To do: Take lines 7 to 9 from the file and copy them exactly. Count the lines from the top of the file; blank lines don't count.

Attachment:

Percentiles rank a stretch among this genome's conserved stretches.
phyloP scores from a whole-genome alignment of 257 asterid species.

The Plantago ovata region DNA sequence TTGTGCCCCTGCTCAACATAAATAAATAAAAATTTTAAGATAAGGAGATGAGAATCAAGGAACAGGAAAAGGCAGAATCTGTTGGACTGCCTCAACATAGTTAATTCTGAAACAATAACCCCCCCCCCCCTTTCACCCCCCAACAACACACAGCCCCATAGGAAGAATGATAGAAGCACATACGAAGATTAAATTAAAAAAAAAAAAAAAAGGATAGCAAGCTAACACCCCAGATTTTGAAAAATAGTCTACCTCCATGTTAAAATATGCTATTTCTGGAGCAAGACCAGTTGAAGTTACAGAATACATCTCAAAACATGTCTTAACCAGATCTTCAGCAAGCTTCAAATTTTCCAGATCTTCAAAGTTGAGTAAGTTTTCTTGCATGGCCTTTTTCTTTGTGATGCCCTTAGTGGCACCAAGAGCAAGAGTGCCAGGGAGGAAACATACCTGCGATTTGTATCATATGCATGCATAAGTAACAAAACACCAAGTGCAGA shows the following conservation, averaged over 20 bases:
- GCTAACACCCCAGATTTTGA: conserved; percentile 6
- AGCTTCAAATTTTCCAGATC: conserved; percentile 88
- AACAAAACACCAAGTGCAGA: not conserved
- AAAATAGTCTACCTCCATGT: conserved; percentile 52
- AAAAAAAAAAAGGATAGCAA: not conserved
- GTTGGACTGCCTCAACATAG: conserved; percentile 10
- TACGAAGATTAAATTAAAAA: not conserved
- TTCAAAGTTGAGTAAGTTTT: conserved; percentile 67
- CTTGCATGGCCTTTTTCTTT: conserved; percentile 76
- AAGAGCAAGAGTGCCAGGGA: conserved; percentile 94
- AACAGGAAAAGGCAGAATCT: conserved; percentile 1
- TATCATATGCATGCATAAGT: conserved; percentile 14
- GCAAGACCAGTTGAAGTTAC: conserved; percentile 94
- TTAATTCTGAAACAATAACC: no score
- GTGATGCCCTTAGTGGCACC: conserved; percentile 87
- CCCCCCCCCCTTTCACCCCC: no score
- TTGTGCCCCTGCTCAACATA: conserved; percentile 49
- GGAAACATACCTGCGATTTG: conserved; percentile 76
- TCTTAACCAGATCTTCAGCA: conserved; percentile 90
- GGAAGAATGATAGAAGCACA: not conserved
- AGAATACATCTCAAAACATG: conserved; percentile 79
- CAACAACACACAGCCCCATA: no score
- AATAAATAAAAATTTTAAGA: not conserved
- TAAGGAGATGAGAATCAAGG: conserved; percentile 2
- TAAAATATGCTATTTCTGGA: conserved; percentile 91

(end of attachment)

- AAAATAGTCTACCTCCATGT: conserved; percentile 52
- AAAAAAAAAAAGGATAGCAA: not conserved
- GTTGGACTGCCTCAACATAG: conserved; percentile 10